Yesterday Sen. Chris Murphy1 highlighted the disconnect between how Silicon Valley and America see technology. Murphy points out that constituents distrust technology. It overwhelms and vexes, with a feeling that we work for the technology instead of the technology working for us. This is a far cry from the bicycle for the mind that Steve Jobs envisioned. This thread foreshadows potential regulation, but before we regulate we should ask ourselves, why is technology perceived this way?
Disclaimer: I have worked for Sen. Murphy both on his campaign and in his DC Office as an intern. ↩
One of the worst things modern businesses employ are interactive voice response (IVR) menus. When calling customer service the pattern is the same: you are forced to listen a large amount of irrelevant information until you are presented with some options you can select on your phone keypad, and in a large number of cases your need or issue will not map to the options. I have never resolved an issue with one of these systems, and see no reason companies can or should employ them other than to discourage people from calling their customer support lines. The government should ban these and require that a real person answer the phone if you call a company. Or in the absence of this, they should let you at least enter a queue for a call back.Read More
It’s true that software programs and social media platforms are now often available in some 30 to 100 languages—but what about the tools that make us creators, not just consumers, of computational tools? I’m not even asking whether we should make programming languages in small, underserved languages (although that would be cool). Even huge languages that have extensive literary traditions and are used as regional trade languages, like Mandarin, Spanish, Hindi, and Arabic, still aren’t widespread as languages of code.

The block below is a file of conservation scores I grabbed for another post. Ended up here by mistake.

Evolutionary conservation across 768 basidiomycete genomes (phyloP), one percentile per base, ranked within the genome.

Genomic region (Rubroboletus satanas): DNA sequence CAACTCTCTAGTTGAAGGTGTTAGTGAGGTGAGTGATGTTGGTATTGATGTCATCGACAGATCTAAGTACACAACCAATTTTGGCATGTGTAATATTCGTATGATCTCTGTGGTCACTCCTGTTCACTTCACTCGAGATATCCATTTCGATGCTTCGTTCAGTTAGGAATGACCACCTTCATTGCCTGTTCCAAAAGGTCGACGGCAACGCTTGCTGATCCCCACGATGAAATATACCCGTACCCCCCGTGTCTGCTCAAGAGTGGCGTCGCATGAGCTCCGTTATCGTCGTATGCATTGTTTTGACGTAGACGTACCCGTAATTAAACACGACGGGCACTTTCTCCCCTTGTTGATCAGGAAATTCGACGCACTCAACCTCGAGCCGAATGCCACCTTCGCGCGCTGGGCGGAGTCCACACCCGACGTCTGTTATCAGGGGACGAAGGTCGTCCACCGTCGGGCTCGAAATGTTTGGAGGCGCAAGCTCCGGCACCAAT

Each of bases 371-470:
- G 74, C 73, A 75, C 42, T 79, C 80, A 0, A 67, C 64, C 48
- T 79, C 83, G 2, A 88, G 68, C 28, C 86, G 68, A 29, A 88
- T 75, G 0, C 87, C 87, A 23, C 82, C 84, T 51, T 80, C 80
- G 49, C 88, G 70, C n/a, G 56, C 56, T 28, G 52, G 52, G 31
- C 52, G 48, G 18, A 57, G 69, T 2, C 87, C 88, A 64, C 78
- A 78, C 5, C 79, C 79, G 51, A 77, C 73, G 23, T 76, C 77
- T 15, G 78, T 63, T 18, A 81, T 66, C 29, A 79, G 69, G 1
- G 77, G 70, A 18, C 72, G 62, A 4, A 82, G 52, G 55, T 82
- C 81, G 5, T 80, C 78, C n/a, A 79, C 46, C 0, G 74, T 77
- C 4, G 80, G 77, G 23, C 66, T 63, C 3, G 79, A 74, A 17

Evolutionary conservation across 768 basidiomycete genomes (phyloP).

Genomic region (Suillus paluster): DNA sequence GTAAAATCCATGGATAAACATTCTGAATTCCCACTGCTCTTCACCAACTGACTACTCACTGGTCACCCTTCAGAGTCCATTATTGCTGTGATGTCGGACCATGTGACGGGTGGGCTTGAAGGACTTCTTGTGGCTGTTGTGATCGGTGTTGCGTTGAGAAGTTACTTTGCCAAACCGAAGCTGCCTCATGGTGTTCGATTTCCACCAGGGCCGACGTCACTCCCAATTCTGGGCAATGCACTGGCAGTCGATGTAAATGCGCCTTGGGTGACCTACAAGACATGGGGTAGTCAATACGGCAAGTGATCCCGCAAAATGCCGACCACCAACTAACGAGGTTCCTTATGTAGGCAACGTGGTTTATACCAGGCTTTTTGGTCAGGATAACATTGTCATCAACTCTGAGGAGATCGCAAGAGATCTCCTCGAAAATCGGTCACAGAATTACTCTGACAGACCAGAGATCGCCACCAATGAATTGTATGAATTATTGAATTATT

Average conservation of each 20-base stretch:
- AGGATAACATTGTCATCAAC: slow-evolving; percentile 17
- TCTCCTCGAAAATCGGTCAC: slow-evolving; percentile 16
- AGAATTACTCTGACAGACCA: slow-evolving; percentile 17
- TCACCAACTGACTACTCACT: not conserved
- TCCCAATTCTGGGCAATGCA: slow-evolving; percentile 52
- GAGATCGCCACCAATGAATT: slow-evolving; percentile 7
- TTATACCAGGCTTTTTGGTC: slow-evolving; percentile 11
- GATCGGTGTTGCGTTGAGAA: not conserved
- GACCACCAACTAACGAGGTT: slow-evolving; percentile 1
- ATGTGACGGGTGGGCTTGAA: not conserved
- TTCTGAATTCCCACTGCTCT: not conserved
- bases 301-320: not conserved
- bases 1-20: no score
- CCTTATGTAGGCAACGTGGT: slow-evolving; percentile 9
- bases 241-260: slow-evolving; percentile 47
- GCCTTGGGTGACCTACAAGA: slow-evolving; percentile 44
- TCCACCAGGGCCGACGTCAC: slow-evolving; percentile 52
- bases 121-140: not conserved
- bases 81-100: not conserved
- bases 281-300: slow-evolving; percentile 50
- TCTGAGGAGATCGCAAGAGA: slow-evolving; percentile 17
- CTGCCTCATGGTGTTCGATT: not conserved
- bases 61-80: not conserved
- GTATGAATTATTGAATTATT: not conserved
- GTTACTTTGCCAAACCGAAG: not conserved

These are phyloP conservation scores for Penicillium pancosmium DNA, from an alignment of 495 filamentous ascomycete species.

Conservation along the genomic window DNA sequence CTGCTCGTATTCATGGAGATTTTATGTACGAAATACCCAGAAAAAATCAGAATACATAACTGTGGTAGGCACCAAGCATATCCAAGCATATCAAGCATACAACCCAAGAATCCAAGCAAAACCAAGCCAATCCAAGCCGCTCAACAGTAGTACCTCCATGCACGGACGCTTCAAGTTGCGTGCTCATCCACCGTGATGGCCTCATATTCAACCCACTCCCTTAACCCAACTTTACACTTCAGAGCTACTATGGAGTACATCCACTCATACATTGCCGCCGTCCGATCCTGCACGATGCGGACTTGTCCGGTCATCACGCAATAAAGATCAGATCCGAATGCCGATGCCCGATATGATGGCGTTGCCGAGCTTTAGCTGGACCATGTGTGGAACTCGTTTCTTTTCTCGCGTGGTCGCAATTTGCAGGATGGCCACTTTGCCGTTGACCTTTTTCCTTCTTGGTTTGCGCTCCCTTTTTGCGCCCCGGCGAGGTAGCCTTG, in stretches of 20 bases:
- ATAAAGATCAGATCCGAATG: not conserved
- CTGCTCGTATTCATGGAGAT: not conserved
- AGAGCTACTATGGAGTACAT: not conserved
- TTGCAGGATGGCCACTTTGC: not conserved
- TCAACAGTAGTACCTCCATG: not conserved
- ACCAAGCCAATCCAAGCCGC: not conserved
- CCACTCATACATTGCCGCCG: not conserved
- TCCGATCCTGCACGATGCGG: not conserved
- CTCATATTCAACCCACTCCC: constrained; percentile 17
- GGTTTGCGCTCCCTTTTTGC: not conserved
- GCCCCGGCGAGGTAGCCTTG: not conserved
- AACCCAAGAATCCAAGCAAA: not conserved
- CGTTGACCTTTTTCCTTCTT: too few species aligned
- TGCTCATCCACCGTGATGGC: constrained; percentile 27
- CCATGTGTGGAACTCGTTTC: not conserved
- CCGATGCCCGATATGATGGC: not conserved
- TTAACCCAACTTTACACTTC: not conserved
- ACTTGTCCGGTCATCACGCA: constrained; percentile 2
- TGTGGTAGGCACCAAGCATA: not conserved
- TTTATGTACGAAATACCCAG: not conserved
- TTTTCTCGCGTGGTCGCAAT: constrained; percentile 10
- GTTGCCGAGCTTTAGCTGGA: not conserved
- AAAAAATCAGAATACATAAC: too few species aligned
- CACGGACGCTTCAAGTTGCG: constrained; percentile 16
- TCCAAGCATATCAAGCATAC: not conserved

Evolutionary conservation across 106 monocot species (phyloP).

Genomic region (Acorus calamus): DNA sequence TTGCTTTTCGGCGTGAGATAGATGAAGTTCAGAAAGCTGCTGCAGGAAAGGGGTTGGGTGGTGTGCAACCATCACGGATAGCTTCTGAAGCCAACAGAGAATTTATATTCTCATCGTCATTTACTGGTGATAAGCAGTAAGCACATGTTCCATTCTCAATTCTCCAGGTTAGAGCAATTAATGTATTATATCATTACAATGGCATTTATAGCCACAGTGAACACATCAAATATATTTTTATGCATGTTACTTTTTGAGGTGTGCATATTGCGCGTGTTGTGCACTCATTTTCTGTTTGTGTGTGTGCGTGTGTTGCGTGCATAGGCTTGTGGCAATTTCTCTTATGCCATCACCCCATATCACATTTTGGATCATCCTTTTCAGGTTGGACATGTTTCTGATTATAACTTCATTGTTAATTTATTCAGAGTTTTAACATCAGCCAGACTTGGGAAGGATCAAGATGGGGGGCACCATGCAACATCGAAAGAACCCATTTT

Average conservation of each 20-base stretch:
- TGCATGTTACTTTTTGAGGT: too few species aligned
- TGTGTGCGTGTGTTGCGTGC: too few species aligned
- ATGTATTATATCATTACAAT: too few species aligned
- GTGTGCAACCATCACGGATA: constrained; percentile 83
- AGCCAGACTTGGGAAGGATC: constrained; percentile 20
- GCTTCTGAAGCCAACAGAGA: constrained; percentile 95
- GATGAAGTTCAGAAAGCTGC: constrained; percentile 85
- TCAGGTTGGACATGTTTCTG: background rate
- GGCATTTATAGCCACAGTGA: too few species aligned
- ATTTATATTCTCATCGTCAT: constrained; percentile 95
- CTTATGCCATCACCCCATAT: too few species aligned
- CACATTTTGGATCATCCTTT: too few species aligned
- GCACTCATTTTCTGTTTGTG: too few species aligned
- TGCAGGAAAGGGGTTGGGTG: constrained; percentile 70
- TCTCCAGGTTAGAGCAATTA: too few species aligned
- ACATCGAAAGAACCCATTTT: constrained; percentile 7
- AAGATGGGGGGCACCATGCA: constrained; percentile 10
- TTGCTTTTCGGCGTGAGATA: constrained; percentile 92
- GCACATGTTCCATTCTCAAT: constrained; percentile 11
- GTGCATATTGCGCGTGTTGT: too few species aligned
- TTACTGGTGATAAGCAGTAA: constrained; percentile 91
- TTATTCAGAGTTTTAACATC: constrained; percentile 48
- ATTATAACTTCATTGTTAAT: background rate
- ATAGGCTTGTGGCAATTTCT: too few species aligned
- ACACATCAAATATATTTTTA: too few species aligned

I recently started reading Hack Your Bureaucracy by Nick Sinai and Marina Nitze. As a part of this I have decided to open a #book-club channel on the Code for Boston Slack. We have a few other folks reading the book and sharing their thoughts as they go through each of the chapters. I am hoping we can also setup a Slack huddle or Zoom call to discuss things after folks have finished reading. If you’re interested in Civic Tech and reading the book, you’re welcome to join us!Read More
From the Vineyard Gazette:
“We’re immigrants,” said Eliase, who said he was from Venezuela. “We came here because of the situation in our country, for the economy, for work, for lots of things. I came here walking. We went through 10 different countries until we got to Texas. There a refugee association put us in a plane and told us there would be work and housing here. I feel good, despite everything. We spent four days in Texas so it’s good to be here.”